Some of these papyri represent more or less complete manuscripts, but numerous tiny fragments kept in folders in the museum may belong either to these ensembles or to other, as yet unidentified texts. Despite forming part of the museum collection for almost two centuries, and in spite of its historical importance, this material has remained largely unpublished, while the documents that have been published have mostly been edited in the form of hieroglyphic transcriptions.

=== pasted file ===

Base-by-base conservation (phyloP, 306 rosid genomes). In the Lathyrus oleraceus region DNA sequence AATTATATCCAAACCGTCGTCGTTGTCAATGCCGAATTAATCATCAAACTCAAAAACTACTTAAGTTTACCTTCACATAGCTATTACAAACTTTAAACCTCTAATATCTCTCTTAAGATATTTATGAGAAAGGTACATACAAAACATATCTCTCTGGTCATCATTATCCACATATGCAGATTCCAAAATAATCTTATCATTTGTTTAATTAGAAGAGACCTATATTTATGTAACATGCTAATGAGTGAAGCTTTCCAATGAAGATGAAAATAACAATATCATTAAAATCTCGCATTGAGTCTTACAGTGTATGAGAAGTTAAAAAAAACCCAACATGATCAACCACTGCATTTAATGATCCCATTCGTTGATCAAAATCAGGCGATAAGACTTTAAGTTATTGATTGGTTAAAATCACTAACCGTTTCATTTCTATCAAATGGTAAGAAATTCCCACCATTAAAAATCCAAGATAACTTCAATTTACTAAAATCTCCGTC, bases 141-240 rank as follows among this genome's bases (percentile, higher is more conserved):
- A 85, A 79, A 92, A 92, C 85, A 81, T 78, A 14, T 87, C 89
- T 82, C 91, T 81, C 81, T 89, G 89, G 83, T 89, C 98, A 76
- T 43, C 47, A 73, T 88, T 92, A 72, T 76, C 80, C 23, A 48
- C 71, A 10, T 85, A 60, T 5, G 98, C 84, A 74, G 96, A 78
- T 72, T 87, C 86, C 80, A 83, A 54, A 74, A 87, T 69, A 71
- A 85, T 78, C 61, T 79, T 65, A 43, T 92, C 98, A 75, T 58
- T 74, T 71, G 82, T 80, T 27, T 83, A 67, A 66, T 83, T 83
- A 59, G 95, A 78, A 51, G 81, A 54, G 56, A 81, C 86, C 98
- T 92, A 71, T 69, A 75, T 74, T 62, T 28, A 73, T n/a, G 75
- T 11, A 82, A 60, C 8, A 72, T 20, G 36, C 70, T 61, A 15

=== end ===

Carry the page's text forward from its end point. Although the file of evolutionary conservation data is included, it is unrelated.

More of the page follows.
In 2014, the museum’s director, Christian Greco, entrusted an international group of scholars with the study and online publication of these important papyri. Beginning in September 2015, a research network was formed to begin work on this much neglected material. It combines the Egyptological and technological expertise of the Museo Egizio and the universities of Basel, Copenhagen, Leiden, Liège, Leipzig, and Munich (G. Burkard, T. Christiansen, R.J. Demarée, K. Donker van Heel, A. Dorn, K. Gabler, A.-K. Gill, M. Goecke-Bauer, F. Hagen, B.J.J. Haring, L. Prada, S. Polis, F. Poole, L. Popko, D. Soliman, S. Töpfer). Up to fifteen specialists at a time have held meetings in Turin and in Leiden, in January and August 2016, January 2017, and March 2018 in order to lay the necessary groundwork for this project. This preparatory work includes a first index of the papyrus fragments, the creation and structuring of digital data on the papyrus manuscripts, pilot studies on their palaeography, automatic handwriting analyses, and study of literary fragments. Kathrin Gabler in Basel and Stéphane Polis in Liège were part of this international team from the beginning. Both were directly involved in modelling the ‘Turin Papyrus Online Platform’ (which is now under the direction of Susanne Töpfer).